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Test Drive -
Appmanager (September 1999)
A product review from Eric Doyle

explorermag.com star rating

Anyone who has had to recover a downed Exchange server will appreciate the benefits of using a proactive management system to settle the small problems before they coalesce into a major failure. Any Exchange system manager who hasn’t had any bad experiences, without the safety net of a management system, should realise that their luck will run out one day if no action is taken. Because of this, several companies are offering Exchange server management systems and NetIQ is just one of them – but its AppManager product does have the distinction of being the one that Microsoft uses.

AppManager is not just an Exchange management console, it also has modules for handling several other application environments including Windows NT but, as NetIQ admits, the majority of its new customers buy the product to handle Exchange. This is despite the fact that Exchange comes with its own performance monitoring tools but, as Siemens Business Services systems engineer Dan Turner explains, "AppManager gives you a lot more functionality with queries. You can get some of the information using the Exchange tools but it means a lot of manual work. If you use the Knowledge Scripts that ship with AppManager v3.0, it's literally just drag and drop with a tiny amount of configuration. You just run the reports off and you're sorted!"

Monitoring system performance

The software monitors system performance across the distributed messaging environment and reports these metrics back to a configurable console. When user-defined thresholds are crossed, the console will sound the alarm on screen, or by sending any combination of email, fax or pager messages to support personnel. The system keeps track of the statistics for each server and these can be used to generate reports to show system weaknesses or to support quality of service contracts. Some of the main tasks that AppManager can perform include monitoring email connectivity; user statistics; tracking the size and health of mail queues; and notifying the administrator of mailboxes that have been dormant for a specific time. Where quality of service (QoS) contracts are concerned, the email connectivity function is extremely useful for working out the initial terms and keeping track of the ensuing performance. Oliver Richardson, a consultant with OS Integration, says: "There's a script called Connectivity which is like LinkMon in Exchange but, where LinkMon only sends a process message and calculates the transmission time, Connectivity sends and actual email from server to server. When AppManager says it takes two seconds to send, it means that's the user experience and not some theoretical calculated figure."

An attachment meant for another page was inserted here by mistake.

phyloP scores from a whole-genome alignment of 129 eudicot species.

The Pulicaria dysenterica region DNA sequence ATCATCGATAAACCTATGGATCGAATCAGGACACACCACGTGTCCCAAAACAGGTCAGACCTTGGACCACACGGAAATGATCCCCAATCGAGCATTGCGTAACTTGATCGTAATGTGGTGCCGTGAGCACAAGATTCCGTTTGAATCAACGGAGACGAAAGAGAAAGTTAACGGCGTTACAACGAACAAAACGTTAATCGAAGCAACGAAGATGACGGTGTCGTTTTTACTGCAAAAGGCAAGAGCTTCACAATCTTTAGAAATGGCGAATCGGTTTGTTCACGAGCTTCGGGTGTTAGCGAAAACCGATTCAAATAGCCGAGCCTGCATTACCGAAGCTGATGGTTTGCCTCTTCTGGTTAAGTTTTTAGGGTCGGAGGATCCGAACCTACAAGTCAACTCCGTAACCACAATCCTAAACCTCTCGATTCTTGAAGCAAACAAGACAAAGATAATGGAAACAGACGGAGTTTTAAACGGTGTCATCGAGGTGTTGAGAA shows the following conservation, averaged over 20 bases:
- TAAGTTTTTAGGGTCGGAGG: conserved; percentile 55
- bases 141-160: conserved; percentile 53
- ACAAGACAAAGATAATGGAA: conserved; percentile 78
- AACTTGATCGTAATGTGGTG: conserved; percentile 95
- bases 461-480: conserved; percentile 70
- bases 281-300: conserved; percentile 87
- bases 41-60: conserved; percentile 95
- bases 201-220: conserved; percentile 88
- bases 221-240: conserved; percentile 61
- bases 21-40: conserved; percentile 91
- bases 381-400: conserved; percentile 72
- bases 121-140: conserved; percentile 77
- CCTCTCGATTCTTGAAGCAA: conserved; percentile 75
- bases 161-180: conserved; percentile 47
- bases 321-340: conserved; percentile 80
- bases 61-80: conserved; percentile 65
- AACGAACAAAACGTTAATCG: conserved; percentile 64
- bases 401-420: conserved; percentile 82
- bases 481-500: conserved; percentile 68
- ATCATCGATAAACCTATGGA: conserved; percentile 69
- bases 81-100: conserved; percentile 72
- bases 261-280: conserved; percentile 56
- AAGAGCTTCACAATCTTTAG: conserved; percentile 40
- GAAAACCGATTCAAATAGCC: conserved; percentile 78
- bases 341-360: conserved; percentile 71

The software's architecture is firmly based on the Microsoft NT platform and uses the SQL Server database as its repository. From the console, which can be loaded onto any desktop or server in the network, the system links to the Management Server which usually holds the repository. Moving outwards into the network, the Management Server is in contact with AppManager Intelligent Agents which act as the information gatherers on all of the servers and workstations. The agents continually gather information from their host and this is sent when a Knowledge Script housed on the server polls for an update. Other Knowledge Scripts then peruse the database and update the console which can be an application on the administrator's desktop or, if the Web Management Internet Information Server (IIS) option is loaded, could be a browser anywhere on the Internet.